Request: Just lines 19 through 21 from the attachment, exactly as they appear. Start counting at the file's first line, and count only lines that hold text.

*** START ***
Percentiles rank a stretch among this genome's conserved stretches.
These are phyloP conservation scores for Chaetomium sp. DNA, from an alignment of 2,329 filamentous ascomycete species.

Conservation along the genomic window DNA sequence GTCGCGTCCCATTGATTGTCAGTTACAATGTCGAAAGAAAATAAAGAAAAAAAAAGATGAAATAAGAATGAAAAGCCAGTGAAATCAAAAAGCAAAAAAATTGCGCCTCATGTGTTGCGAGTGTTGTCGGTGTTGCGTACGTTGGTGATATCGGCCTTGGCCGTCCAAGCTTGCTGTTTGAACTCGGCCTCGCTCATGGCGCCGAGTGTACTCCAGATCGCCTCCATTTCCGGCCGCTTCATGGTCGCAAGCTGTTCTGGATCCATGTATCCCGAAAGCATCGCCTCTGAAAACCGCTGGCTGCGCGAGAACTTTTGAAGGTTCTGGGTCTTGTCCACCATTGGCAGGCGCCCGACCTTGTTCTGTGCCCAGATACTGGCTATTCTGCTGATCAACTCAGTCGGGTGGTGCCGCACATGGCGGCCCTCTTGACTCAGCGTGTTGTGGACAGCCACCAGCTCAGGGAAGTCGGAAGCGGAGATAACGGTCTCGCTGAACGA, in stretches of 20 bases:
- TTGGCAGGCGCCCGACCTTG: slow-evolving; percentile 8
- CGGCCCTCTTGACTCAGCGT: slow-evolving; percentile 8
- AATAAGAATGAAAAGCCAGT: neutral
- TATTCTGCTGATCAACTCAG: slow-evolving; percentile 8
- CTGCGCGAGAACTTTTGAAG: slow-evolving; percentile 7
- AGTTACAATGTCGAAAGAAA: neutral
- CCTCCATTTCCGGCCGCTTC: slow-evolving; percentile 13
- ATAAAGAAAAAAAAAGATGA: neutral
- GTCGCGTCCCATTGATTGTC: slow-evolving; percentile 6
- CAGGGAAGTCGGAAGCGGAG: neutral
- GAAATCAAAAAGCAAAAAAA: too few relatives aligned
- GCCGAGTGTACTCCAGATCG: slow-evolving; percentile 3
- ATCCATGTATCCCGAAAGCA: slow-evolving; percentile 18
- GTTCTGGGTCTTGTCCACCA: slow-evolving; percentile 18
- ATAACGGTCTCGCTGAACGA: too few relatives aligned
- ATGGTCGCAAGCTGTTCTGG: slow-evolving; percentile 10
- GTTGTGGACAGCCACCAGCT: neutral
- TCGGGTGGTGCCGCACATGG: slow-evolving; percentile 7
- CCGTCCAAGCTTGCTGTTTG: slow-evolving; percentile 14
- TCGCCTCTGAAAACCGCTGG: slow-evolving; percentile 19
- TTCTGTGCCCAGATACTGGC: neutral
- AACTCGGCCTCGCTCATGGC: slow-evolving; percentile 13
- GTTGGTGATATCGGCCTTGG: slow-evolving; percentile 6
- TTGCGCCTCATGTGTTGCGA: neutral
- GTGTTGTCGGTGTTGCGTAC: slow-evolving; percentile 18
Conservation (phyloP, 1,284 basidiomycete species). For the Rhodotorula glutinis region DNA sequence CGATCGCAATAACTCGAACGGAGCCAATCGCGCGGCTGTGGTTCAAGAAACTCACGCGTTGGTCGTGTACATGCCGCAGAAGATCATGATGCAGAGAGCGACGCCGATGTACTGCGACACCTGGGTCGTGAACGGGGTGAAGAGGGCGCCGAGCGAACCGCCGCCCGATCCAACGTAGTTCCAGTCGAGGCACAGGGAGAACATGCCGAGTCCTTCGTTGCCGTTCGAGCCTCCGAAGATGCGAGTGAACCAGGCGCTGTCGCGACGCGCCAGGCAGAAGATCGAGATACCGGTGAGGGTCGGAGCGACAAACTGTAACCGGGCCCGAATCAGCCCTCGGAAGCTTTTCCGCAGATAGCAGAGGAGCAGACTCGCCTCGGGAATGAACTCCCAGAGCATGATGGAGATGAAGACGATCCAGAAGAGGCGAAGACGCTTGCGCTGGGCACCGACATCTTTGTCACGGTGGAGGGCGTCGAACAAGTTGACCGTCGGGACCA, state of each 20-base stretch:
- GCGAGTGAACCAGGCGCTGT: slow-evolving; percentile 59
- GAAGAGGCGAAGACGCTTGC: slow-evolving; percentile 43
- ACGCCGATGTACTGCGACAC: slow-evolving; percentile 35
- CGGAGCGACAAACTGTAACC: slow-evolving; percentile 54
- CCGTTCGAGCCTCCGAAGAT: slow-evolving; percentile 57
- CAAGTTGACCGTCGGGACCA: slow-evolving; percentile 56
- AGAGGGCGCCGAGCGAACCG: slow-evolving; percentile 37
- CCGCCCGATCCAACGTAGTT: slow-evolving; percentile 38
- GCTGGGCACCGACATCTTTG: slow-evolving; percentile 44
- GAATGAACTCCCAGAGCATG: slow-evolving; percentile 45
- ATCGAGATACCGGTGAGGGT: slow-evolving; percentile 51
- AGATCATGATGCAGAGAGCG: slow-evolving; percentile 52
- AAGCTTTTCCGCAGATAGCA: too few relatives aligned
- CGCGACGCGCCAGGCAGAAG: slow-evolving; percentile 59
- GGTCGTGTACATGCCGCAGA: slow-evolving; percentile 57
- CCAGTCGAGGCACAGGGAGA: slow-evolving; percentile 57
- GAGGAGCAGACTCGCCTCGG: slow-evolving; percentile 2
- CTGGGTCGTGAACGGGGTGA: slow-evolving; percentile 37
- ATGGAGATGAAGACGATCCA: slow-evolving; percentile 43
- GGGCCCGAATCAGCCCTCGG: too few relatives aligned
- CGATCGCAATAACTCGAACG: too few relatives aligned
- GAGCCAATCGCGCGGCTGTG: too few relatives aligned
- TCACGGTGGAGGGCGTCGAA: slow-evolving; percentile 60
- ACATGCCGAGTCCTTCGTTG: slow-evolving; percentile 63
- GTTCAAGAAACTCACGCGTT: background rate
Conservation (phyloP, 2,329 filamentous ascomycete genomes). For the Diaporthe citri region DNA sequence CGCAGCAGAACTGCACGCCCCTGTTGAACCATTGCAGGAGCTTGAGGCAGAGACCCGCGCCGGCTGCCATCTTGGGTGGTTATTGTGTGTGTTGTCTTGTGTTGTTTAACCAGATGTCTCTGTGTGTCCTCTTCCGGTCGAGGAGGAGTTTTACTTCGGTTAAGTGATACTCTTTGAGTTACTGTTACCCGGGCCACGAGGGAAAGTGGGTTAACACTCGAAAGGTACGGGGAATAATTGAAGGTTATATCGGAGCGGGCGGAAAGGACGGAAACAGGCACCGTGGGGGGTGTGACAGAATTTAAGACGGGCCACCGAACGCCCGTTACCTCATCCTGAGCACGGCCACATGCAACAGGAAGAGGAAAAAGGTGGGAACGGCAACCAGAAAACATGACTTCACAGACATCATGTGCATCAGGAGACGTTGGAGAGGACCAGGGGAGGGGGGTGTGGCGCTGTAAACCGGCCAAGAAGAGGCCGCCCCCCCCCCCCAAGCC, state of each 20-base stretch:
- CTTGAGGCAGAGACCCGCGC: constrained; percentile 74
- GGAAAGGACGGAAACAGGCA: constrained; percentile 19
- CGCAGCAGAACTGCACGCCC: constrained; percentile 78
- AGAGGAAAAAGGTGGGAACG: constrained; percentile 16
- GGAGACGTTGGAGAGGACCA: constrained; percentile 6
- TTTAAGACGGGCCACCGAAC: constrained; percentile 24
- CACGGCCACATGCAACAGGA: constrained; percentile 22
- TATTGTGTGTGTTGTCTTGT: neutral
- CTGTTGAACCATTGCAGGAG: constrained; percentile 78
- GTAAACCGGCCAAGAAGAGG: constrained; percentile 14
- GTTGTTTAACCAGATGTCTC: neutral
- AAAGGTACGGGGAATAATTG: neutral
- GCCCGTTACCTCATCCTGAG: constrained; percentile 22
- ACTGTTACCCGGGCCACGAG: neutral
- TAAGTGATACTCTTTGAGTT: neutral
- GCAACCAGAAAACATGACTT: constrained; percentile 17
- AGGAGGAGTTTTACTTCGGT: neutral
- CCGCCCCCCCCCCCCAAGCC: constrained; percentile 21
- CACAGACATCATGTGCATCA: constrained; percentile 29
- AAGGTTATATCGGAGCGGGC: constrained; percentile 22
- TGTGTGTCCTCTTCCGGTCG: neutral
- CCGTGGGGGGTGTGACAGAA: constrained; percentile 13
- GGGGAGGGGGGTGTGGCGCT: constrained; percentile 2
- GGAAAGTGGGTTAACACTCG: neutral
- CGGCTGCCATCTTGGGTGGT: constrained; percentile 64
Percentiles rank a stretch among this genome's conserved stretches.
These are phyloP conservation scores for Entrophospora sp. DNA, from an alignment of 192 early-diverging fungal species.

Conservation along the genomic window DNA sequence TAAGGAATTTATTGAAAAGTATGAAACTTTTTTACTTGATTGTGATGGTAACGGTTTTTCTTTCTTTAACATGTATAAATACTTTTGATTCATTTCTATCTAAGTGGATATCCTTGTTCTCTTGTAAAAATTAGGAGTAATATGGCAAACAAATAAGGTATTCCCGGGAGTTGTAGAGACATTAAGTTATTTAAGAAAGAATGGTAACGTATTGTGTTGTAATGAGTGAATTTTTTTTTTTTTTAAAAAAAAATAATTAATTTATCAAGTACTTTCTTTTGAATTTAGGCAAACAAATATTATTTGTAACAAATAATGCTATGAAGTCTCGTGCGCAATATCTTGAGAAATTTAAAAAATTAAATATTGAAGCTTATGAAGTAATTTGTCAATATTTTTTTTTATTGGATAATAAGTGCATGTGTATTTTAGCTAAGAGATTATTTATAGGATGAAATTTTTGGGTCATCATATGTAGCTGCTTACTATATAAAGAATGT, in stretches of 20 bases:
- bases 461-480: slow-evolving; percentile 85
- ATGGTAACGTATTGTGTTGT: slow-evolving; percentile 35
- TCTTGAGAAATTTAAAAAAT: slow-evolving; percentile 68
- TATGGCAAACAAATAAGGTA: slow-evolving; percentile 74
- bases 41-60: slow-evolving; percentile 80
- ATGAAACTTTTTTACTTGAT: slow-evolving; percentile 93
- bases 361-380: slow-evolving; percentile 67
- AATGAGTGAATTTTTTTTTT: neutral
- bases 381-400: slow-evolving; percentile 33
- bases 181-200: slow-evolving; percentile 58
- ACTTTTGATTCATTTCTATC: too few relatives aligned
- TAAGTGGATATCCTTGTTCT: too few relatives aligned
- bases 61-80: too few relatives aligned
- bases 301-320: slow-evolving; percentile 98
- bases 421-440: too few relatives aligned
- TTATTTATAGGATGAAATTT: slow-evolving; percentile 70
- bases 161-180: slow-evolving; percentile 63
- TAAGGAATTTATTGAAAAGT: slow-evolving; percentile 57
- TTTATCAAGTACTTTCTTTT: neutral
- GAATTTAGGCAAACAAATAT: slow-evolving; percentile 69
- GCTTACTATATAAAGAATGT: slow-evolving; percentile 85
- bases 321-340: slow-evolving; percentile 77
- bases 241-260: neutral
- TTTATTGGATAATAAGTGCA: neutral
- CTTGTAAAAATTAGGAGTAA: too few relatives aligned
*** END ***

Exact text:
- ATGGTCGCAAGCTGTTCTGG: slow-evolving; percentile 10
- GTTGTGGACAGCCACCAGCT: neutral
- TCGGGTGGTGCCGCACATGG: slow-evolving; percentile 7